This week, face masks are back. After several weeks of the Centers for Disease Control guidance that said anyone who is fully vaccinated from the COVID-19 virus is now at risk if they live in an area with a high rate of infection. That area includes about 60% of the United States according to the CDC COVID-19 data released this week.
Here in New Jersey, it means 8 counties would have to mask up for school in the fall because they are considered to be high or moderate risk areas.
What did the CDC say about requiring face masks in public schools this fall?
“In areas with substantial and high transmission, CDC recommends fully vaccinated people wear masks in public, indoor settings to help prevent the spread of the delta variant, and protect others. This includes schools,” CDC Director Rochelle Walensky said. “Including teachers, staff, students and visitors, regardless of vaccination status.”
What is the status of face masks in public school in New Jersey this fall?
Here in New Jersey, Governor Phil Murphy just said both vaccinated and unvaccinated New Jerseyans should once again start wearing face masks indoors.
“Following yesterday’s announcement by @CDCgov regarding masking, @NJDeptofHealth Commissioner Persichilli and I strongly recommend that both vaccinated and unvaccinated residents wear masks in indoor settings when there is increased risk,” Murphy tweeted today. “We reserve the right to take more drastic action, including a statewide mask mandate.”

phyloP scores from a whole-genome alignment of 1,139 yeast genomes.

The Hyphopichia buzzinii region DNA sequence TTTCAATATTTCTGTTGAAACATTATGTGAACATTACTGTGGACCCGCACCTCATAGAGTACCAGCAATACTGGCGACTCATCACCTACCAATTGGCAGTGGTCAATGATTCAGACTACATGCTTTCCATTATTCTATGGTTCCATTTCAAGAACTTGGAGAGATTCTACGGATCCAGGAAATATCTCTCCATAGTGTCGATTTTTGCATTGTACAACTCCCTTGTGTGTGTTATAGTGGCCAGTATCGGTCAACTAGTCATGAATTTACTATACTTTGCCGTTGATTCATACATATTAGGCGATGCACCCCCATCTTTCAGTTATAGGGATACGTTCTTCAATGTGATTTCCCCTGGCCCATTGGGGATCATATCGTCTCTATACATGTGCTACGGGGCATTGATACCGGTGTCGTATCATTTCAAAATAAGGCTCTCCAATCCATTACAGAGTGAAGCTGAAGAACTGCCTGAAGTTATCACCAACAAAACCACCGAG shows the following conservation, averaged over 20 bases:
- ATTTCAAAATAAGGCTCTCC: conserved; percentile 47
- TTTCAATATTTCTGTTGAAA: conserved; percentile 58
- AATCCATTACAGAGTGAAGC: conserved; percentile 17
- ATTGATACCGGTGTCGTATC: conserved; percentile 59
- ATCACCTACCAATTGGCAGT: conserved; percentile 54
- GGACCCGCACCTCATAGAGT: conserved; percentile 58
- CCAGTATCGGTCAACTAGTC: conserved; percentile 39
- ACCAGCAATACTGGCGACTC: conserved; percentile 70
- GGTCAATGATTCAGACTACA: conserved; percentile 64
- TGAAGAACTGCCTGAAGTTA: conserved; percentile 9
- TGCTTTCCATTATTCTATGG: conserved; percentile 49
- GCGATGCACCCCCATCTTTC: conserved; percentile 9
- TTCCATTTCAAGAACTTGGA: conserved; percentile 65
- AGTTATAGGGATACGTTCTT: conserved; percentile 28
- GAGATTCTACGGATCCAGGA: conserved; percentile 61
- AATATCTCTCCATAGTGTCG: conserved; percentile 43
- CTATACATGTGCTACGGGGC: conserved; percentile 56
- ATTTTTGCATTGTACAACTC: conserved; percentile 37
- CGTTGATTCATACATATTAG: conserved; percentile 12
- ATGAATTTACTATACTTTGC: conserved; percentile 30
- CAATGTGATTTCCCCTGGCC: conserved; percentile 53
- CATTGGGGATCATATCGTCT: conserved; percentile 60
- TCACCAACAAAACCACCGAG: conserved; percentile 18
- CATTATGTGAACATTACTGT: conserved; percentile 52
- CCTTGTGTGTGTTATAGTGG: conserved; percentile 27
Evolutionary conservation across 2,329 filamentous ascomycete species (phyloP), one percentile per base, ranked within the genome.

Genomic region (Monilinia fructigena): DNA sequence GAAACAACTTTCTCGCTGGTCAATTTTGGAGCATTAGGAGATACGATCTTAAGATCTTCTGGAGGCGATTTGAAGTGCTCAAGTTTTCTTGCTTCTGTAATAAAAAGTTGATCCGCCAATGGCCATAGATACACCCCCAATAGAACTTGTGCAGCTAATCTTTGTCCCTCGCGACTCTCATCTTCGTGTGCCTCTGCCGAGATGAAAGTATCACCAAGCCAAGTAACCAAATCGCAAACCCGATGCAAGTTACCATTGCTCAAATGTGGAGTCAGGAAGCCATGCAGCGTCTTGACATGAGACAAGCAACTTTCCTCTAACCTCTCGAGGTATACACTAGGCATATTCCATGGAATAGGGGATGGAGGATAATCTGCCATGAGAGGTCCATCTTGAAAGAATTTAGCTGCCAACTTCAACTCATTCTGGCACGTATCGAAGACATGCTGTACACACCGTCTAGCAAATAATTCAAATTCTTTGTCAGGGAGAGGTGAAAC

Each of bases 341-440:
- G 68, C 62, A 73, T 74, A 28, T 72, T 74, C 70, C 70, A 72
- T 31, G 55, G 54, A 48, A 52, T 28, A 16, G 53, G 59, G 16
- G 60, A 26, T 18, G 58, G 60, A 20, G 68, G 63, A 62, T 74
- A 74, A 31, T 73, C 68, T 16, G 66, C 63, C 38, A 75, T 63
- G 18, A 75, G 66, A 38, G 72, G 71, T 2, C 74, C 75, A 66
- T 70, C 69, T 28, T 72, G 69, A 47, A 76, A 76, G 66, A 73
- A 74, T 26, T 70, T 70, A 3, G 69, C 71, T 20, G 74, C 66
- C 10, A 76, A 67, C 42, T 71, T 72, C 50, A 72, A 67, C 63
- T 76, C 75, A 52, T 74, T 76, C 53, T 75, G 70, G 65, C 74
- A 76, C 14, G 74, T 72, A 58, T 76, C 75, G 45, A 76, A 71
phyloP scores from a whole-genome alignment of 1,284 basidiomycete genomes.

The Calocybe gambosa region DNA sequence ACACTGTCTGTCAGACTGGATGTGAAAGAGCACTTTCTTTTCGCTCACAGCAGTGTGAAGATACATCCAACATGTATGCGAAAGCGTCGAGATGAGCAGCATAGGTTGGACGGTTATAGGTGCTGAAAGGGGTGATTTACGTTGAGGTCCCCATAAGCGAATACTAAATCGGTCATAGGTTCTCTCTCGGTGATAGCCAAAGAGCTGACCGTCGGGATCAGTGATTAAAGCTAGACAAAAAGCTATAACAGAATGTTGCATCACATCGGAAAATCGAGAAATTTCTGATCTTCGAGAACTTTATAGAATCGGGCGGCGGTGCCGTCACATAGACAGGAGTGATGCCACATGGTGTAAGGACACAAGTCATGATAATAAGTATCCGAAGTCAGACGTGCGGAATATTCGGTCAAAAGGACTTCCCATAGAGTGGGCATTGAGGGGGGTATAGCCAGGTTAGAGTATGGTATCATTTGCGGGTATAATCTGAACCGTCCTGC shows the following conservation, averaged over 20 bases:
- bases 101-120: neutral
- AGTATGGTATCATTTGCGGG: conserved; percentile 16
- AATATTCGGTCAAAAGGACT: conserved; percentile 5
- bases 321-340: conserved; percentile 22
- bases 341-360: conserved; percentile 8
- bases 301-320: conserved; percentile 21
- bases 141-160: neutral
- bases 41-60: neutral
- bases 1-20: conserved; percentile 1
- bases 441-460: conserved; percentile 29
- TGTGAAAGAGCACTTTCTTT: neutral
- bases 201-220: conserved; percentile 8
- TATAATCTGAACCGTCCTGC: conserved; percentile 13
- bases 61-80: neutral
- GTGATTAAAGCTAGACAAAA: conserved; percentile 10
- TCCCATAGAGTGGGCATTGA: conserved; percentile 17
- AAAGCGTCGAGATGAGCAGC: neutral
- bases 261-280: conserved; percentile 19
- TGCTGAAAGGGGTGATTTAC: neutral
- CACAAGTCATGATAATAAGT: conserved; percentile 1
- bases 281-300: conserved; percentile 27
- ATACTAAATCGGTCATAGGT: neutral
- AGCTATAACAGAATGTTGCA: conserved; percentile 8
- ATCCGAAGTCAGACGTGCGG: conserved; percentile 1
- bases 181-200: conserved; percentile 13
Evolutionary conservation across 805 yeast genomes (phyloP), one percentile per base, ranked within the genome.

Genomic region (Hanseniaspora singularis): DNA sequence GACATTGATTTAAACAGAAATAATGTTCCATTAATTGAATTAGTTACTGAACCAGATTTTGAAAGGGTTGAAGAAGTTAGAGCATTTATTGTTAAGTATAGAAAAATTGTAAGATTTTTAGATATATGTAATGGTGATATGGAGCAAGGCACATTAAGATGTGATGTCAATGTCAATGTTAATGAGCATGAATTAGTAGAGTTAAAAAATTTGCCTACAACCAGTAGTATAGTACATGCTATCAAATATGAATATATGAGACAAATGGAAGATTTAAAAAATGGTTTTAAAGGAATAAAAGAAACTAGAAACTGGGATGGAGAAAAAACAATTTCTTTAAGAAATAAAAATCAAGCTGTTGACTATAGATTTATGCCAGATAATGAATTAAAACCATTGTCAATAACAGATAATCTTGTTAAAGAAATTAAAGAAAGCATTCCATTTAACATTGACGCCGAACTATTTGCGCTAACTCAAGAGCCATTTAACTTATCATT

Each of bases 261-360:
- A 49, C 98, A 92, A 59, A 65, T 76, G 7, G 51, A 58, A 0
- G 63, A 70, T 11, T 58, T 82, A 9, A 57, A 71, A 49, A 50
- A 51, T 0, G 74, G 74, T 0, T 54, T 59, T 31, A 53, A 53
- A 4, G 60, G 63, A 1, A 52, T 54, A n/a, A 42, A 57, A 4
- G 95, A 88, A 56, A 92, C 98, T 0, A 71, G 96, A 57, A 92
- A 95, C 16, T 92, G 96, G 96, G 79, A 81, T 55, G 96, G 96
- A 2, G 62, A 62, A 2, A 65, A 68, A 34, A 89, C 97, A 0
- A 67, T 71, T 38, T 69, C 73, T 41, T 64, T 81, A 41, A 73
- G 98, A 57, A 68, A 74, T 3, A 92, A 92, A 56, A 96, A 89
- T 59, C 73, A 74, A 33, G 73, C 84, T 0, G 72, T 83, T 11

As of today, in New Jersey, Governor Murphy said that the decision to require face masks in school in September for children and teachers remains a decision to be made at the local level.
Will Governor Murphy change his mind if the CDC changes its guidance?
Murphy has unequivocally said he will change the state’s status before the school year if the CDC guidance says it should.
“Updated CDC guidance on masking in this setting is expected prior to the start of the 2021-2022 school year and will factor into the final recommendations from the State for masking this fall,” the Murphy administration said earlier in July. “However, barring a significant change in health metrics, school districts will be able to determine masking policies at the local level. Regardless of the district’s policy on masking, schools cannot prevent students or staff from wearing masks if they choose. “